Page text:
12. The Longest Road

Published on 6 May 2023 at 11:23

Musseden Temple

Today was day 12 on our road trip around Ireland and our last day exploring Wild Atlantic Way. The Inishowen peninsula boasts the longest signposted scenic drive in Ireland – the “Inishowen 100”, and is County Donegal’s hidden gem. From spectacular beaches and headland bluffs, to the towering Dunaff mountain range, the drive takes you through diverse and stunning terrain laced with rich historical sites. It was definitely our favorite scenic drive in Ireland!

We started our journey with a stop at Grianana Ailigh, the royal seat of the O’Neill clan who ruled from here for over 500 years. It’s the only remaining terraced fort in Ireland and is linked with the Tuatha De Danann, one of three legendary ancient tribes who ruled over pre-historic Ireland: the other two being the Fir Bolg, or Bag Men – Hunter gatherers from Scotland, named for the leather pouches they carried, and the Fomorians, a giant war like maritime race from Africa. The Tuath De Dannan were eventually dispossessed by the Milesians, Celtic invaders from Central Europe (known to modern historians as the Gaels).

The story goes, that the Fir Bolg King, Eochaid mac Eirc, who then ruled Ireland, had a dream foretelling him about the arrival of a group of ships. The dream was fulfilled as 300 ships of the Tuatha De Danann, led by their King Nuada landed in Connaught. When they came ashore, they set fire to their ships to hide their arrival but also to make retreat impossible. Smoke from these fires could be seen for miles and filled the sky for 3 days and 3 nights. The first battle of Mag Tuired (Moytura) ensued, and the Fir Bolg were defeated and fled Ireland forever.

The Tuatha De Dannan were a druidic race with rare insight into the workings of nature and the curative properties of plants. They were also skilled craftsmen, musicians, soldiers and poets. In addition to their great wisdom, their divine status was reinforced by their incredible beauty. Tall and slight, with very light skin, delicate features, blue, gray or green eyes and long golden hair, it was said that their, “ faultless beauty could make mortal people crazy” (Koltypin, 2013).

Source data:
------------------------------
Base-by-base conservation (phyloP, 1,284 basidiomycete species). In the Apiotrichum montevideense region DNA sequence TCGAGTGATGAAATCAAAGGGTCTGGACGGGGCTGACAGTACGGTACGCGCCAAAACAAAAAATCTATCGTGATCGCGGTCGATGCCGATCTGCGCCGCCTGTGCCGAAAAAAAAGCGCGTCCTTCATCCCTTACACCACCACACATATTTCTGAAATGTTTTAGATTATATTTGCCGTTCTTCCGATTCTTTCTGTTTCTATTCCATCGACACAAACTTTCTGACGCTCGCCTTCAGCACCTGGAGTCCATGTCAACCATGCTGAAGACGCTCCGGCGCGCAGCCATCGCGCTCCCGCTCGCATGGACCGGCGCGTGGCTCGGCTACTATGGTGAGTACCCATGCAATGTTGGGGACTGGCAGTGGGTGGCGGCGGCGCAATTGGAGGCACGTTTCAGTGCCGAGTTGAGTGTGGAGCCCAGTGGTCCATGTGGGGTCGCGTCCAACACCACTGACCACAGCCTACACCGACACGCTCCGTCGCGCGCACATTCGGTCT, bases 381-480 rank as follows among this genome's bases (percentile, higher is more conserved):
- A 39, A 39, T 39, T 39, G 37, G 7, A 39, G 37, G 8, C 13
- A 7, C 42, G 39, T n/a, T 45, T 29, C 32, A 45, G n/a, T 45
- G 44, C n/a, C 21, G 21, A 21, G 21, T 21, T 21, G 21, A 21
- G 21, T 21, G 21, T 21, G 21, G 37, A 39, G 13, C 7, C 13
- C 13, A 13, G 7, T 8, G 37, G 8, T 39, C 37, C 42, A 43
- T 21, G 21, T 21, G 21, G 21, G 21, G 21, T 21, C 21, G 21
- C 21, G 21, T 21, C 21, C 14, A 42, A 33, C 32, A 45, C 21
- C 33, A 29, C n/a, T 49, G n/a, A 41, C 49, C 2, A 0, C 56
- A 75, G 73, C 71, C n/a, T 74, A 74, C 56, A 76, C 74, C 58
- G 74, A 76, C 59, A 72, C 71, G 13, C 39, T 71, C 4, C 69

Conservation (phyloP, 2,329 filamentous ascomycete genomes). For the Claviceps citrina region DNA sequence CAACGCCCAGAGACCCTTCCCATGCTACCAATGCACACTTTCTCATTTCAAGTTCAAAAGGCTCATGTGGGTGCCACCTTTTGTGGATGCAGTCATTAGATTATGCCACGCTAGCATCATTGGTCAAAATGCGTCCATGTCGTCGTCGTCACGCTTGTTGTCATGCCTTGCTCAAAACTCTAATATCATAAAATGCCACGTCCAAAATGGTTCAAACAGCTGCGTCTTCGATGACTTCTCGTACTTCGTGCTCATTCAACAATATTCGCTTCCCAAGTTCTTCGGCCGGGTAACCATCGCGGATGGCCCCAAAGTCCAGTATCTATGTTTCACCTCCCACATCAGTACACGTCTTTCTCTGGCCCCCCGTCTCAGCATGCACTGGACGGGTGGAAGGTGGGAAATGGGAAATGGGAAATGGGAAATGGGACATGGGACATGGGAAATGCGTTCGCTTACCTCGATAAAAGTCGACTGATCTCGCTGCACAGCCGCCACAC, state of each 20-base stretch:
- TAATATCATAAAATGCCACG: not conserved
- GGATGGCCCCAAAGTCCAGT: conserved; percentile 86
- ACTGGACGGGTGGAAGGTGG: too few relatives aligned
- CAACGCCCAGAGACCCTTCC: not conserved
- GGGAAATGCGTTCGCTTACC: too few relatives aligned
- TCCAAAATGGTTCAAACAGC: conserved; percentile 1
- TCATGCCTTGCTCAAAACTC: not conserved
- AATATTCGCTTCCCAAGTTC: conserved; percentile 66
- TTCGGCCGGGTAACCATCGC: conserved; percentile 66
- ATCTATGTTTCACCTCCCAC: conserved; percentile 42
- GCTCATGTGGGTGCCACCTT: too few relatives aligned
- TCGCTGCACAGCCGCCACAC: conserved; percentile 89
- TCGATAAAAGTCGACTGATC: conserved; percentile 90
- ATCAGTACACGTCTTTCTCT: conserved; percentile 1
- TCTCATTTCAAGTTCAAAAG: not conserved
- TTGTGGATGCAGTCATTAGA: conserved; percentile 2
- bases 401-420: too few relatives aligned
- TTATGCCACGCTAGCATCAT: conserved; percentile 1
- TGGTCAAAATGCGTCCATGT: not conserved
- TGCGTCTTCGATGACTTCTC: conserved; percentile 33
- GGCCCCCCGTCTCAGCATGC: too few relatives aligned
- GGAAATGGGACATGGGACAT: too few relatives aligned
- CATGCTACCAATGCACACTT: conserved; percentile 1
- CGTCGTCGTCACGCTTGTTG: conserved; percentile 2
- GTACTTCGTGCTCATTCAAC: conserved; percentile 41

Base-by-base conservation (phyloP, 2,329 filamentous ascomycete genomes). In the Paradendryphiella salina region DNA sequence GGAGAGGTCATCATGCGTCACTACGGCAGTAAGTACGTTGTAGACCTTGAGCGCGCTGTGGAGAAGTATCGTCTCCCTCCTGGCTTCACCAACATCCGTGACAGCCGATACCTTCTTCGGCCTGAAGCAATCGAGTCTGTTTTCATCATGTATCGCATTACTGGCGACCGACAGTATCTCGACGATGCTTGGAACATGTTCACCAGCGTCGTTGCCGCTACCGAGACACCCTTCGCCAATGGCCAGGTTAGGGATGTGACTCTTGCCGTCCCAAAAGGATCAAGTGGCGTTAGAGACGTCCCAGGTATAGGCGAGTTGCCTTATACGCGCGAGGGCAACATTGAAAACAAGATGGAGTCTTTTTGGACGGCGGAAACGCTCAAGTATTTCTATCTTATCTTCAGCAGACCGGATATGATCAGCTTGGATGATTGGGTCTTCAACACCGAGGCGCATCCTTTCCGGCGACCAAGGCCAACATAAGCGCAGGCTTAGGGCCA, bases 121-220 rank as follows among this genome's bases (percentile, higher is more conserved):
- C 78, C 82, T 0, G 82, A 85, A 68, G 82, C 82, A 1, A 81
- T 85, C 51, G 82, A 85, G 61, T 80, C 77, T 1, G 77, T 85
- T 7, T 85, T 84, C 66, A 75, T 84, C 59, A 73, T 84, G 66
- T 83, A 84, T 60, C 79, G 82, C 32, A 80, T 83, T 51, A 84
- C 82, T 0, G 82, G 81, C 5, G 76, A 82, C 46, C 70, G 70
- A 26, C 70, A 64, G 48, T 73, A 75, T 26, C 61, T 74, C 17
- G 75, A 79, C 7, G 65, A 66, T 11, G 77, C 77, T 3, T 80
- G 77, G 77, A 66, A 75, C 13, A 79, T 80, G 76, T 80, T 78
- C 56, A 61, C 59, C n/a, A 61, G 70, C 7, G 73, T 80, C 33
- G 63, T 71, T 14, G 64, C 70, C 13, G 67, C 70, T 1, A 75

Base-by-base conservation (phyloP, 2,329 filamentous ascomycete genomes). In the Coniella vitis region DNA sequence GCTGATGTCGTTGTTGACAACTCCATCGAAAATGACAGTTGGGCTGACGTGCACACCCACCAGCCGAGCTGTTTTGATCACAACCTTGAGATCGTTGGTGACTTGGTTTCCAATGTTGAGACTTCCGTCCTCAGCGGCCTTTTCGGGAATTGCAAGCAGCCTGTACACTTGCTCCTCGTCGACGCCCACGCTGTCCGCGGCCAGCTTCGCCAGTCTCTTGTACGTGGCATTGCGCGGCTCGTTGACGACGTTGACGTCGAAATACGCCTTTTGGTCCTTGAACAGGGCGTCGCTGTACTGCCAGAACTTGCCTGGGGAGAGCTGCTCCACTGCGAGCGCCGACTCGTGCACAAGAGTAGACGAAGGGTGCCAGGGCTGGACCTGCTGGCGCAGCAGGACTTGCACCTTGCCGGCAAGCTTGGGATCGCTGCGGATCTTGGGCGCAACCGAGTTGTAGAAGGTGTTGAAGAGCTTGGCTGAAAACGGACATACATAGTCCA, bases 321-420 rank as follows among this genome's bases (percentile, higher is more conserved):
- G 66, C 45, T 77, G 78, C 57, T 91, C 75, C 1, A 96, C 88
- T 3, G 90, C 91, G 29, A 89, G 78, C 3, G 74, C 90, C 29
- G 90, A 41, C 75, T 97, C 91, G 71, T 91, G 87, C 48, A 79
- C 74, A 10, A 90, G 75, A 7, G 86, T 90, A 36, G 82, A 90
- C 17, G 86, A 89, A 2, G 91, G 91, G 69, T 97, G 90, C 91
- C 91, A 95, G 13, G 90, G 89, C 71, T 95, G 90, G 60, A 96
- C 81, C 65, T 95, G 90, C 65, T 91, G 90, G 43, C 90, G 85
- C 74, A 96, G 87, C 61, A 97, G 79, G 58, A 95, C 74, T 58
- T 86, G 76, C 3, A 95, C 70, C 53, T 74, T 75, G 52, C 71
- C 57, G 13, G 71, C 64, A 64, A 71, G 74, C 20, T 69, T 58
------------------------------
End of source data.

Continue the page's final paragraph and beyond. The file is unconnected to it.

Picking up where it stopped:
After their defeat by the Milesians a bargain was struck to divide Ireland between them, “But the Gaels were cunning, and offered to split the lands of Ireland if they were allowed to stake their claim first. When the Danann agreed, the conquerors chose the land above ground, which then left the gods of old to preside over the lands below. They were forced to depart beyond the mortal world through the Sidhe [the earthworks and barrows scattered throughout Ireland]” (Jillian, 2015). Deprived of offerings and affection the Tuatha de Danann shriveled and withered until they became the little people or the Faerie Folk of legend.

From Grianana Ailigh we stopped briefly at Fort Dunree and Five Finger Strand as we followed the coastal road to the most northerly point of Ireland, Malin Head. This is the closest point in Ireland to Scotland. There used to be a land bridge connecting the two countries and on a clear day you can still see the Scottish hills from here, and apparently, if the Northern Lights are forecast, you can see the spectacular aurora borealis.

We took the mile long ramble along the cliff tops to explore Hells Hole and Devils Bridge before heading to Farren's, "Ireland's Most Northerly Bar," for lunch and a little liquid refreshment and relaxation (we already visited the most Easterly pub on the Dingle Peninsula). Then it was back in the car and time to leave the Wild Atlantic Way behind us as we headed to Greencastle to catch the ferry across the Lough, back to Northern Ireland and our final stop for the day, Mussenden Temple.

This fascinating building was built by the eccentric Earl of Bristol and Protestant Bishop of Derry as a memorial to his cousin, Mrs Frideswide Mussenden. It was built to replicate the design of the Temple of Vesta at Trivoli, and was originally designed to be used as a library (or according to other sources, an illicit boudoir for his mistress). The ruins on the estate are fascinating to walk through and the cliff top setting and Temple itself are magnificent - definitely worth a visit if you are in the area!

We ended the day in Portrush at the Portrush Holiday Hostel. Portrush makes a great leaping off point for exploring the famous Antrim coast. It is a large seaside resort town with a promenade along the tiny harbor, sweeping white beaches, and an Old Time Amusement Arcade.

Grianana Ailigh, Fort Dunree, Irish Road Block, Five Finger Strand, Malin Head, Farren's Bar, Mussenden Temple

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